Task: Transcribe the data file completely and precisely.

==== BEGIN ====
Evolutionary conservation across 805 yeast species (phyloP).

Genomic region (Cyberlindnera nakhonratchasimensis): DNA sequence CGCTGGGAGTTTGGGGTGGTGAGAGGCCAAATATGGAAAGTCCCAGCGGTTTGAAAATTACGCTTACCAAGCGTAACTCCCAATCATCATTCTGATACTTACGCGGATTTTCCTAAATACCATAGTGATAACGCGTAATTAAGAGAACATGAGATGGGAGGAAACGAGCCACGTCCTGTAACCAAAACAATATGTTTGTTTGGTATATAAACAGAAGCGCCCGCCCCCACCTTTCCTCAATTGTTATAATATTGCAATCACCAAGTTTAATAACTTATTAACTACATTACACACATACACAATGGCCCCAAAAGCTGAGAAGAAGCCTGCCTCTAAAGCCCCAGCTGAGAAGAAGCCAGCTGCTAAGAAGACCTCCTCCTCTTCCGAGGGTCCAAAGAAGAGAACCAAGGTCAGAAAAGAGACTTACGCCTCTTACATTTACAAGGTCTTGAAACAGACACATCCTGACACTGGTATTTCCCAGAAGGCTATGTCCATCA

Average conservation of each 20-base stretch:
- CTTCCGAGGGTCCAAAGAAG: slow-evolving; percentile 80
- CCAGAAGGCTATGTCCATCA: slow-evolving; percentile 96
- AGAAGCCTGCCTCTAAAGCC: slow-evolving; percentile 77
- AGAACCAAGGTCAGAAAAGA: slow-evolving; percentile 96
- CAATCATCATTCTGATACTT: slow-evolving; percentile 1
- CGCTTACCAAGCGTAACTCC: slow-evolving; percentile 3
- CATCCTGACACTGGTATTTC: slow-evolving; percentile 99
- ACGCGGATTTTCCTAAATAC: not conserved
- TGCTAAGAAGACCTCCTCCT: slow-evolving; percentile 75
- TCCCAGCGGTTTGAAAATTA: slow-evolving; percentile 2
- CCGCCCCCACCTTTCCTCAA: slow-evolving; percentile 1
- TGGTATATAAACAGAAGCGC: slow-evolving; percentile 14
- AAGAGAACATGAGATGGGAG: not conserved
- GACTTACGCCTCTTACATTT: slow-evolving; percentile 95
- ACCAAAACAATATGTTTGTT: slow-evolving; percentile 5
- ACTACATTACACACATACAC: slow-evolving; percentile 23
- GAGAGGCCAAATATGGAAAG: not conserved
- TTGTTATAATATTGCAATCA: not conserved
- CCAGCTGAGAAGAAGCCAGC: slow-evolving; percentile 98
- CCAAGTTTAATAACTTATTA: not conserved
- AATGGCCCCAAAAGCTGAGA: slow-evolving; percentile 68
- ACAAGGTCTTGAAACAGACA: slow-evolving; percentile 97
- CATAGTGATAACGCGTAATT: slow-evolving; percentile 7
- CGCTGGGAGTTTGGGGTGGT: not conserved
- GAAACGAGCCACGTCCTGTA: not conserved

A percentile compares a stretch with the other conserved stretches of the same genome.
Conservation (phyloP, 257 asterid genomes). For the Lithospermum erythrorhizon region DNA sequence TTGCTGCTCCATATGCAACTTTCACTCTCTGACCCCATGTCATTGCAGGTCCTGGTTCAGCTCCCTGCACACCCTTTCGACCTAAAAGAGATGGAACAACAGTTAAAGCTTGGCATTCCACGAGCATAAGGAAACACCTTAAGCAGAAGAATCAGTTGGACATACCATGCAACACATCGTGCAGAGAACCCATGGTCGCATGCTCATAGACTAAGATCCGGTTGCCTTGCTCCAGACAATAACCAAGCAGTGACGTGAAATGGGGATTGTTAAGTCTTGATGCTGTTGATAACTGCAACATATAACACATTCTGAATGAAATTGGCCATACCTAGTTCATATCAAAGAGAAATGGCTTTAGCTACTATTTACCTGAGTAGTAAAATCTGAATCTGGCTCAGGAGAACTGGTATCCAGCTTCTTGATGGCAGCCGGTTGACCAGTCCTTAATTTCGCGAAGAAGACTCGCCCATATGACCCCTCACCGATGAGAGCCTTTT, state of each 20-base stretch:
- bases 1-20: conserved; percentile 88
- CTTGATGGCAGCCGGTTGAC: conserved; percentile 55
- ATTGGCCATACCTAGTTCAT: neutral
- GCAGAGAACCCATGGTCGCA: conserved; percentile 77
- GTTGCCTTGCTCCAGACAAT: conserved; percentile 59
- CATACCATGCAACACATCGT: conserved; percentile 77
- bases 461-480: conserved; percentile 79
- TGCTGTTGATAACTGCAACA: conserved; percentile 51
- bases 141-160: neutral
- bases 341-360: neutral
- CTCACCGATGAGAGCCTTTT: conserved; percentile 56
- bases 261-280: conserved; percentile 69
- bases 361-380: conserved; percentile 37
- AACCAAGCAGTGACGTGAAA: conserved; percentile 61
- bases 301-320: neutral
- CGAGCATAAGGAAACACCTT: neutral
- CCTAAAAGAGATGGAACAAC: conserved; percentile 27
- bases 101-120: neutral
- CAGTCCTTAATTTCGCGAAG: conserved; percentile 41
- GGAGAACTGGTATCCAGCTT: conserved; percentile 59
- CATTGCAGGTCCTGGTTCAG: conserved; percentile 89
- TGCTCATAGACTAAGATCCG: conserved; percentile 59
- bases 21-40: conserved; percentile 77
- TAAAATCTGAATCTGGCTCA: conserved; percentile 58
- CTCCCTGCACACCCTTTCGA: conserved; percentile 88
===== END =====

Evolutionary conservation across 805 yeast species (phyloP).

Genomic region (Cyberlindnera nakhonratchasimensis): DNA sequence CGCTGGGAGTTTGGGGTGGTGAGAGGCCAAATATGGAAAGTCCCAGCGGTTTGAAAATTACGCTTACCAAGCGTAACTCCCAATCATCATTCTGATACTTACGCGGATTTTCCTAAATACCATAGTGATAACGCGTAATTAAGAGAACATGAGATGGGAGGAAACGAGCCACGTCCTGTAACCAAAACAATATGTTTGTTTGGTATATAAACAGAAGCGCCCGCCCCCACCTTTCCTCAATTGTTATAATATTGCAATCACCAAGTTTAATAACTTATTAACTACATTACACACATACACAATGGCCCCAAAAGCTGAGAAGAAGCCTGCCTCTAAAGCCCCAGCTGAGAAGAAGCCAGCTGCTAAGAAGACCTCCTCCTCTTCCGAGGGTCCAAAGAAGAGAACCAAGGTCAGAAAAGAGACTTACGCCTCTTACATTTACAAGGTCTTGAAACAGACACATCCTGACACTGGTATTTCCCAGAAGGCTATGTCCATCA

Average conservation of each 20-base stretch:
- CTTCCGAGGGTCCAAAGAAG: slow-evolving; percentile 80
- CCAGAAGGCTATGTCCATCA: slow-evolving; percentile 96
- AGAAGCCTGCCTCTAAAGCC: slow-evolving; percentile 77
- AGAACCAAGGTCAGAAAAGA: slow-evolving; percentile 96
- CAATCATCATTCTGATACTT: slow-evolving; percentile 1
- CGCTTACCAAGCGTAACTCC: slow-evolving; percentile 3
- CATCCTGACACTGGTATTTC: slow-evolving; percentile 99
- ACGCGGATTTTCCTAAATAC: not conserved
- TGCTAAGAAGACCTCCTCCT: slow-evolving; percentile 75
- TCCCAGCGGTTTGAAAATTA: slow-evolving; percentile 2
- CCGCCCCCACCTTTCCTCAA: slow-evolving; percentile 1
- TGGTATATAAACAGAAGCGC: slow-evolving; percentile 14
- AAGAGAACATGAGATGGGAG: not conserved
- GACTTACGCCTCTTACATTT: slow-evolving; percentile 95
- ACCAAAACAATATGTTTGTT: slow-evolving; percentile 5
- ACTACATTACACACATACAC: slow-evolving; percentile 23
- GAGAGGCCAAATATGGAAAG: not conserved
- TTGTTATAATATTGCAATCA: not conserved
- CCAGCTGAGAAGAAGCCAGC: slow-evolving; percentile 98
- CCAAGTTTAATAACTTATTA: not conserved
- AATGGCCCCAAAAGCTGAGA: slow-evolving; percentile 68
- ACAAGGTCTTGAAACAGACA: slow-evolving; percentile 97
- CATAGTGATAACGCGTAATT: slow-evolving; percentile 7
- CGCTGGGAGTTTGGGGTGGT: not conserved
- GAAACGAGCCACGTCCTGTA: not conserved

A percentile compares a stretch with the other conserved stretches of the same genome.
Conservation (phyloP, 257 asterid genomes). For the Lithospermum erythrorhizon region DNA sequence TTGCTGCTCCATATGCAACTTTCACTCTCTGACCCCATGTCATTGCAGGTCCTGGTTCAGCTCCCTGCACACCCTTTCGACCTAAAAGAGATGGAACAACAGTTAAAGCTTGGCATTCCACGAGCATAAGGAAACACCTTAAGCAGAAGAATCAGTTGGACATACCATGCAACACATCGTGCAGAGAACCCATGGTCGCATGCTCATAGACTAAGATCCGGTTGCCTTGCTCCAGACAATAACCAAGCAGTGACGTGAAATGGGGATTGTTAAGTCTTGATGCTGTTGATAACTGCAACATATAACACATTCTGAATGAAATTGGCCATACCTAGTTCATATCAAAGAGAAATGGCTTTAGCTACTATTTACCTGAGTAGTAAAATCTGAATCTGGCTCAGGAGAACTGGTATCCAGCTTCTTGATGGCAGCCGGTTGACCAGTCCTTAATTTCGCGAAGAAGACTCGCCCATATGACCCCTCACCGATGAGAGCCTTTT, state of each 20-base stretch:
- bases 1-20: conserved; percentile 88
- CTTGATGGCAGCCGGTTGAC: conserved; percentile 55
- ATTGGCCATACCTAGTTCAT: neutral
- GCAGAGAACCCATGGTCGCA: conserved; percentile 77
- GTTGCCTTGCTCCAGACAAT: conserved; percentile 59
- CATACCATGCAACACATCGT: conserved; percentile 77
- bases 461-480: conserved; percentile 79
- TGCTGTTGATAACTGCAACA: conserved; percentile 51
- bases 141-160: neutral
- bases 341-360: neutral
- CTCACCGATGAGAGCCTTTT: conserved; percentile 56
- bases 261-280: conserved; percentile 69
- bases 361-380: conserved; percentile 37
- AACCAAGCAGTGACGTGAAA: conserved; percentile 61
- bases 301-320: neutral
- CGAGCATAAGGAAACACCTT: neutral
- CCTAAAAGAGATGGAACAAC: conserved; percentile 27
- bases 101-120: neutral
- CAGTCCTTAATTTCGCGAAG: conserved; percentile 41
- GGAGAACTGGTATCCAGCTT: conserved; percentile 59
- CATTGCAGGTCCTGGTTCAG: conserved; percentile 89
- TGCTCATAGACTAAGATCCG: conserved; percentile 59
- bases 21-40: conserved; percentile 77
- TAAAATCTGAATCTGGCTCA: conserved; percentile 58
- CTCCCTGCACACCCTTTCGA: conserved; percentile 88